Interesting new paper argues that the pace of creative destruction in the U.S. economy has accelerated and changed in last few decades:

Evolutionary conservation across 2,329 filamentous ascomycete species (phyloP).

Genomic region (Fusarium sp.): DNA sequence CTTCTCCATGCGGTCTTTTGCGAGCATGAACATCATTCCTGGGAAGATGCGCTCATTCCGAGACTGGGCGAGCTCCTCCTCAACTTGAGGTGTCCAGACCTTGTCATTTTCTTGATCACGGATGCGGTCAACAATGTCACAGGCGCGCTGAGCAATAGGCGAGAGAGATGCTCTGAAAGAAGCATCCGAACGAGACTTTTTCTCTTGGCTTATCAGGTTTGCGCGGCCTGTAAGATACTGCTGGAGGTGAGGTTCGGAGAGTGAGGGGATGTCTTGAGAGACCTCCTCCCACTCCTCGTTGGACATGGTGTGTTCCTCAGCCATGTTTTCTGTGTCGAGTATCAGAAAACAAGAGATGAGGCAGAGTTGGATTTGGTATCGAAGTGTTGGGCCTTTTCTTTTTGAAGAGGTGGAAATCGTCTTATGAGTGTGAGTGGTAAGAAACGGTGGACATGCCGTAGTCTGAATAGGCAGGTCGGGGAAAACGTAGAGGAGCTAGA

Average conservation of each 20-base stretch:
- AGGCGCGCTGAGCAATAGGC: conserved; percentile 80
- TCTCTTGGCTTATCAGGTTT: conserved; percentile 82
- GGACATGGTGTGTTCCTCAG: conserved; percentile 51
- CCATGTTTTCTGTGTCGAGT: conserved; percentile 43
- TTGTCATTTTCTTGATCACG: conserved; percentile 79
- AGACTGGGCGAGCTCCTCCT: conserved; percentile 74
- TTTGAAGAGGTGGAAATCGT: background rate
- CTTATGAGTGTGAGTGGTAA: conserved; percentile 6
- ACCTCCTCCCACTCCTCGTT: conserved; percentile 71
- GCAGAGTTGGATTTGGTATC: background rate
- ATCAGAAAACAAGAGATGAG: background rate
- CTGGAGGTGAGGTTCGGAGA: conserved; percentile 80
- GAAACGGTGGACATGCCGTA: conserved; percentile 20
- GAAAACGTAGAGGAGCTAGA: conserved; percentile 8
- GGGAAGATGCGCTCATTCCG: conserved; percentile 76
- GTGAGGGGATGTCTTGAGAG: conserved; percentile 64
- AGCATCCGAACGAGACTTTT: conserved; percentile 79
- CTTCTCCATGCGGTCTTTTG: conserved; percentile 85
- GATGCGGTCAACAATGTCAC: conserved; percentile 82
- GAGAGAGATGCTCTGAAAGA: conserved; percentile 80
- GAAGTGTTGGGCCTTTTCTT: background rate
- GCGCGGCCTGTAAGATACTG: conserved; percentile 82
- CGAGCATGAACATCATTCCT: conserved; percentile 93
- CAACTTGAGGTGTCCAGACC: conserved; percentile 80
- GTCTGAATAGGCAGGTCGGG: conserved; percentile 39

The rate of creative destruction among public firms increases in the U.S. during the period 1960-2009. We document statistically significant increases in big business turnover, changes in market share, the difference in growth rates between firms that gain and lose market share, and other measures that show an increasingly dynamic economy. The increase in economic dynamism is driven by increasingly fast-growing firms that exhibit increasingly high growths in total factor productivity, value-added, and profit margins, and have increasingly high R&D spending and patent grants. The type of firm that generates this creative destruction changes during the sample period. Creators are increasingly smaller and younger, and increasingly issue shares and debt; the average creator would have run out of cash by year-end had it not raised capital, and this financial dependence increases throughout the sample period.